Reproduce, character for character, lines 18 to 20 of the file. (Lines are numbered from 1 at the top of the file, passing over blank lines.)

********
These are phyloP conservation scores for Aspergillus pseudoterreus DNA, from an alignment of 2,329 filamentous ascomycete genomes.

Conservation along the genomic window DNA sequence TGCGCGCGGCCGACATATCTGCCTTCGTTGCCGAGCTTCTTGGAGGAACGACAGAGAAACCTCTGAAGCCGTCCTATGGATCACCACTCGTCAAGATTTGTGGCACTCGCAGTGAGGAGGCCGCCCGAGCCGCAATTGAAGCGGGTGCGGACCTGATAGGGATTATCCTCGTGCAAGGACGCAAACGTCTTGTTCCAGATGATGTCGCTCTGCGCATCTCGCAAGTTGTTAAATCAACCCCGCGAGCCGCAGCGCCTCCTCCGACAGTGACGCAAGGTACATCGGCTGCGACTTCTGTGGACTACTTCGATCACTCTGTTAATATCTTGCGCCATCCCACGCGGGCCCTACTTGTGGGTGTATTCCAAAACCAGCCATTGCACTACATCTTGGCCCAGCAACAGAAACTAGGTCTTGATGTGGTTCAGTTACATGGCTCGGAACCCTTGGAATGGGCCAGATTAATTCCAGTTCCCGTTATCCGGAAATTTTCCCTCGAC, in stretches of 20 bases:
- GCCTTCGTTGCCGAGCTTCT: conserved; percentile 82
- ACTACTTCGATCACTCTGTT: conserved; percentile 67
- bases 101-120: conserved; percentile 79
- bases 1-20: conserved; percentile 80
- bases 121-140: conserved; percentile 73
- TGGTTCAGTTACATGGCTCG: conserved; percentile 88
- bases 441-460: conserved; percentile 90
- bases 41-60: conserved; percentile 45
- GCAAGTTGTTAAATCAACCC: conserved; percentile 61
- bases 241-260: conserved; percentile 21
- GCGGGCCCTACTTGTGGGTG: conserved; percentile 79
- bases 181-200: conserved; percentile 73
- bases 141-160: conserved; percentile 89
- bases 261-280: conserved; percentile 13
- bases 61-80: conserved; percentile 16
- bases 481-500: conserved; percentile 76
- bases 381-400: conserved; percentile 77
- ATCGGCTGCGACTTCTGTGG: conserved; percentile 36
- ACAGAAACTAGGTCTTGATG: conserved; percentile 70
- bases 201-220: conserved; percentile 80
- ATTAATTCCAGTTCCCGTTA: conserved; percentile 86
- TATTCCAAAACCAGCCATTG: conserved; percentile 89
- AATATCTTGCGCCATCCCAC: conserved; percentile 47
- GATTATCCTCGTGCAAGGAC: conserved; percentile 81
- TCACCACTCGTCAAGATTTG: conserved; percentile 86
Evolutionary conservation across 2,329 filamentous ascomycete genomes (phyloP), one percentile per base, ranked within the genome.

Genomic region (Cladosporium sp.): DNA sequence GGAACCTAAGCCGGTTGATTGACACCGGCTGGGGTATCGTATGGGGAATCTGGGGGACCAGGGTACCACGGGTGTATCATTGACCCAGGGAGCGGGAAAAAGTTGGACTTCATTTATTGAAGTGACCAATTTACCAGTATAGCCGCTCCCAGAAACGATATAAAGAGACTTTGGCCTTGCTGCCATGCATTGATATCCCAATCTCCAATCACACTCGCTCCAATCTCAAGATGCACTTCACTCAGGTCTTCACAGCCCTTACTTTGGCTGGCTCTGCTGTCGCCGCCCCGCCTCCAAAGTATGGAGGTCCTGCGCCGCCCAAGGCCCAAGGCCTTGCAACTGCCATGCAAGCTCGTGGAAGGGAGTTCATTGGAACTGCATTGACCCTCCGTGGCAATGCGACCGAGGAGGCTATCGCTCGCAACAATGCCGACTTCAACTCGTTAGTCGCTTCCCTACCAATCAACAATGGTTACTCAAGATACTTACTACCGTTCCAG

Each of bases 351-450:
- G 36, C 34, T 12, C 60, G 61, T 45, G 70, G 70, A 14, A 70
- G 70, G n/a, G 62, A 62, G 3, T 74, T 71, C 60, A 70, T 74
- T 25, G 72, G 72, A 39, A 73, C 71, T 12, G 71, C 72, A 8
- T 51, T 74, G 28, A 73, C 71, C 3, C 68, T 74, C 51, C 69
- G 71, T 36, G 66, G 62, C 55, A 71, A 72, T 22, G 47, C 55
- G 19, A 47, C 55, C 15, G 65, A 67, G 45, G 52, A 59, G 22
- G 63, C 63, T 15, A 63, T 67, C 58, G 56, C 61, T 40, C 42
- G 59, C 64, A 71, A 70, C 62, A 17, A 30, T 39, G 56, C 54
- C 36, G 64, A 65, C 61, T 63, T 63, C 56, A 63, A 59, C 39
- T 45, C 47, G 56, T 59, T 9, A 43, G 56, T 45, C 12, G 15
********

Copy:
- bases 481-500: conserved; percentile 76
- bases 381-400: conserved; percentile 77
- ATCGGCTGCGACTTCTGTGG: conserved; percentile 36